At the end of October, when Josh and I were still living in Bolton, we decided to join a CSA. Neither of us had ever been members of one before and wanted to, and even though we were approaching winter, with Vermont having such a strong local food movement, we knew we could find a CSA to meet our needs.
We chose Dog River Farm, which is certified organic and based near Montpelier, and had a pick-up spot only 15 minutes from our old apartment. For $325, we got 9 shares from November through March. That ends up equaling $36 per share, or $18 per week.
When we signed up, we didn’t quite know what to expect. We didn’t know how much food would arrive in each box. We didn’t know we’d be moving on December 1 to the Mad River Valley, making us a lot farther from our CSA pick-up site. But we tried it anyway, as an experiment and a way to support the local food system.
After taking part in this experiment for the last four months, I’ve come away with a bunch of lessons learned for next time, and the things about a CSA I truly value. Another big part of what I learned from joining a CSA is what we’d want to provide for our own members if we were ever to start our own CSA. Cause that would be pretty amazing. And what better way to know than to be on the customers’ side?
Having a lot of variety is a big deal. The first box of food we picked up was pretty basic – like lots of carrots, potatoes, and squash. It was good, but my first reaction was that I wasn’t too impressed, unfortunately. (Does that make me picky, or snobby? Hmm.) As the season went on, we received all kinds of root vegetables, including turnips, parsnips, and beets, and lots of garlic, onions, and shallots. Again, all good stuff, and I’m always happy to have organic, local food on hand, but I think the piece to remember here is that it was a winter CSA. And winter foods in Vermont equate to lots and lots of root veggies.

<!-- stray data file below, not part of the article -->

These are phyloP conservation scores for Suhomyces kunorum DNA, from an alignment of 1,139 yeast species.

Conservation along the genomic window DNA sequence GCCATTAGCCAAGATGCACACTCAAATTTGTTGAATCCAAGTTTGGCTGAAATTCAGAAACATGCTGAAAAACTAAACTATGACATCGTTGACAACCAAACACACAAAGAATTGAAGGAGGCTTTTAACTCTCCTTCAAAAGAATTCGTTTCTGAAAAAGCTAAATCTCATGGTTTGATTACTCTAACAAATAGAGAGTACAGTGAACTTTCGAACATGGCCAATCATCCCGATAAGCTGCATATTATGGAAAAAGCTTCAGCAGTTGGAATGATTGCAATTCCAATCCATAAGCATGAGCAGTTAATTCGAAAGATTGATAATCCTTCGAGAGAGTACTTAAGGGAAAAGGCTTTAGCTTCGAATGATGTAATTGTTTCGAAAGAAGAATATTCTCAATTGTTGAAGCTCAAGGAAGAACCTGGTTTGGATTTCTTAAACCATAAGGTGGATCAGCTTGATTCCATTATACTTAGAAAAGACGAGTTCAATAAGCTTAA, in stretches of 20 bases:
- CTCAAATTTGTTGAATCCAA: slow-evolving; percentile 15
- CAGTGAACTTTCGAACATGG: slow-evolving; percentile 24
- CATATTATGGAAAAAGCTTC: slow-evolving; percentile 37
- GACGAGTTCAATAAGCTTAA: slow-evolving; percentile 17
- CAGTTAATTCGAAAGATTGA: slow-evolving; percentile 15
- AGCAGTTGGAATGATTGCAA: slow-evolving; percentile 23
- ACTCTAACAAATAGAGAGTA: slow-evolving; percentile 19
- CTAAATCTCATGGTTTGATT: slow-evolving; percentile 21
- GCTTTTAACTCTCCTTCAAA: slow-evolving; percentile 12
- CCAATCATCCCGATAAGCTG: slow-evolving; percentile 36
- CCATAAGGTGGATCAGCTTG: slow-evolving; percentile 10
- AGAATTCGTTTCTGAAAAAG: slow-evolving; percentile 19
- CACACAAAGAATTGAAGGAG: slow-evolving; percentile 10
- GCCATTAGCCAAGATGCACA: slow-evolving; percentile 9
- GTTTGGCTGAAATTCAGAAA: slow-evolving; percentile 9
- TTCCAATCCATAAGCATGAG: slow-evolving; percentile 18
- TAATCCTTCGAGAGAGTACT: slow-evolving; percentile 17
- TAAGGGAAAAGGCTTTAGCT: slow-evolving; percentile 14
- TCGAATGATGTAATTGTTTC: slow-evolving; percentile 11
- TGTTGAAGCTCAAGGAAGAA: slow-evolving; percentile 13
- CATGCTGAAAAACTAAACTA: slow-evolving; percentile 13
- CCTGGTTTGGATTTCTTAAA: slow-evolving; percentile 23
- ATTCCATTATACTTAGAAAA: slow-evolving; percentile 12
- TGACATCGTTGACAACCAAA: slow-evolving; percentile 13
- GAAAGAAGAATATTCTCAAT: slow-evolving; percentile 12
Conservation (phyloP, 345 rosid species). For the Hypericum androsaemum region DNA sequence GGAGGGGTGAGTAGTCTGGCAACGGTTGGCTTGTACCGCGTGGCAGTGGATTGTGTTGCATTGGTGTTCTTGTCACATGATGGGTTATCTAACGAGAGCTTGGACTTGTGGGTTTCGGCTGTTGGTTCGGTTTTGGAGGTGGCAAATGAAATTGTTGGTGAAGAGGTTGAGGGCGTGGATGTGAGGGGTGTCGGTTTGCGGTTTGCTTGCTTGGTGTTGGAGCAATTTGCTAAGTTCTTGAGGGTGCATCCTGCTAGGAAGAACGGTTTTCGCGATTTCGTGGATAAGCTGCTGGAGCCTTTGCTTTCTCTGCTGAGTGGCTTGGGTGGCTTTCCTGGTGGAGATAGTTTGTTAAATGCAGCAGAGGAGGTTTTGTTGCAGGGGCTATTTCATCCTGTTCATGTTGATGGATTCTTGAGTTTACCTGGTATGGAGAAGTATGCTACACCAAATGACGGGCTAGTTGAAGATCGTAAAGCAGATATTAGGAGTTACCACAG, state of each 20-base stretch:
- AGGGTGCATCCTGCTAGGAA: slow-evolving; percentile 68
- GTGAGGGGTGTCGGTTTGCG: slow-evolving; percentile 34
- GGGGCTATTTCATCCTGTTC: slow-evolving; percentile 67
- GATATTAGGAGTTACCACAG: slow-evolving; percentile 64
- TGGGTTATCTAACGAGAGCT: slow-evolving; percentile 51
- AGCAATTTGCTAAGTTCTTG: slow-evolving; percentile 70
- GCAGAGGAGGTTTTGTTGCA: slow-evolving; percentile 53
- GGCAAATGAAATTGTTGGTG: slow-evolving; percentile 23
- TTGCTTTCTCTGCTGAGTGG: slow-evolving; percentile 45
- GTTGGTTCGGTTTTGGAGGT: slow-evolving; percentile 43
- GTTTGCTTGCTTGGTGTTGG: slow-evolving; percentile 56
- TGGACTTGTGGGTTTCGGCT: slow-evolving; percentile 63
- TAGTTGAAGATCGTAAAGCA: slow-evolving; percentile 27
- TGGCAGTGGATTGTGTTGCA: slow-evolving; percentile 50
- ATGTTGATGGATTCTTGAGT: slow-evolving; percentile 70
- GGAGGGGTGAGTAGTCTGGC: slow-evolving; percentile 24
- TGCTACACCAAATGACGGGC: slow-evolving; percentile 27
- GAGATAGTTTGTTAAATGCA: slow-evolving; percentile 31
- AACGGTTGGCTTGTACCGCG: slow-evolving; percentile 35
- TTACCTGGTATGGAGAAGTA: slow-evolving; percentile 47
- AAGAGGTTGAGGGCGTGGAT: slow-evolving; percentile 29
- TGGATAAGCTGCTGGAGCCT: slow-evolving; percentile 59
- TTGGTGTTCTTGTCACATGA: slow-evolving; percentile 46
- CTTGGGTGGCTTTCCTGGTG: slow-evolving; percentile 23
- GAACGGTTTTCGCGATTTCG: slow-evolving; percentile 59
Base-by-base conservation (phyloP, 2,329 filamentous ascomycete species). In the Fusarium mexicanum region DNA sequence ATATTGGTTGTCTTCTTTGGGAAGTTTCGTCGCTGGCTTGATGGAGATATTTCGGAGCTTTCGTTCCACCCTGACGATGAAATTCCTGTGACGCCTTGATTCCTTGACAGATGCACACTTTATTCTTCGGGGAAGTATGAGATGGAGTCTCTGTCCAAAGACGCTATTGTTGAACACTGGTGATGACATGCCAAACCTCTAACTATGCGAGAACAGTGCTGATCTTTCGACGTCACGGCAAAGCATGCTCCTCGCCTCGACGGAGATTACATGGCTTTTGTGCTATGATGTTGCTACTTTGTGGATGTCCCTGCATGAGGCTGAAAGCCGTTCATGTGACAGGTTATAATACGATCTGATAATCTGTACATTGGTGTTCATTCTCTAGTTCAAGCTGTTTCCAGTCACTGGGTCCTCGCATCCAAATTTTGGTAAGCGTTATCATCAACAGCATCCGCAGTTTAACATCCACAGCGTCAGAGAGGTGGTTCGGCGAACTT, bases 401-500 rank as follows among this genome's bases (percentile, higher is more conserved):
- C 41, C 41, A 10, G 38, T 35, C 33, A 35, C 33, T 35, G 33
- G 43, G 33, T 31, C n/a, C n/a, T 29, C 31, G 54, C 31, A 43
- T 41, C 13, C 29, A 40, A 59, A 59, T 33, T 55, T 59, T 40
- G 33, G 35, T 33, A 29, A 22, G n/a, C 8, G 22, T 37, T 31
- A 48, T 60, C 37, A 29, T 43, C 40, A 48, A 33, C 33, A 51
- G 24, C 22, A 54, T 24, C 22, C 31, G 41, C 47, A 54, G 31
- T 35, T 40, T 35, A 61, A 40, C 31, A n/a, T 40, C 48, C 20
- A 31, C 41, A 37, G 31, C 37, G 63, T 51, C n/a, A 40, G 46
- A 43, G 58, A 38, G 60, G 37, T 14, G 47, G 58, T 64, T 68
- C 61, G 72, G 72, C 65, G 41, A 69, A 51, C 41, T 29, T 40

Quality is key. Especially food that you’re paying a bit of a premium for. The hard thing for a farmer with offering a winter CSA is that the food is grown in the summer and fall, and then given to the CSA members over the winter. That gives the food some time to age a bit, and, as all farmers rely on the weather, growing is not always so predictable. We’ve heard that June 2012 was really humid, which resulted in some moldy heads of garlic in the CSA share.
Was paying for a CSA worth it? Well, it’s hard to determine because many of the features don’t have a true cost. Like buying locally-grown. And organically-grown. And trying some new foods because you get a bunch of different kinds of veggies all placed in a box. But as far as the monetary value of the CSA, it seemed a little high for the amount of food we were getting. The only way to truly know would have been to weigh each bag of food, write the price, and then go to our food coop to compare numbers, since they usually sell all kinds of local, organic produce. Or we can join another CSA in the future as a comparison.
We loved finding fun, unexpected items in our weekly shares. Frozen blueberries, maple syrup, spreadable herbed cheese, kimchee, spinach, and salad greens were all major highlights. Having fresh greens in the depths of winter while seeing snow fall for hours is a big deal around here. So is getting value-added products. If we ever start a CSA, we’ll definitely throw in fun value-added products, like homemade jams and granola.
Would we join a CSA again? We’re not sure, at least not now. Since we don’t know how long we’ll be living in the Valley, it seems financially risky to pay for a share. There are some pretty cool-sounding CSAs around here, but I think once the warm weather hits and the farmers’ markets start up in full force again, we’ll plant some of our own food in containers on the porch, and we’ll check out the farmers’ markets each week. And maybe we’ll give ourselves a budget of $18 per week to simulate what we were paying for the CSA. That would be an interesting experiment too.
Note : While I didn’t end up sharing the fill of the last few boxes, you can read more about the first six boxes and find lots of winter CSA inspired recipes here : box one. box two. box three. box four. box five. box six.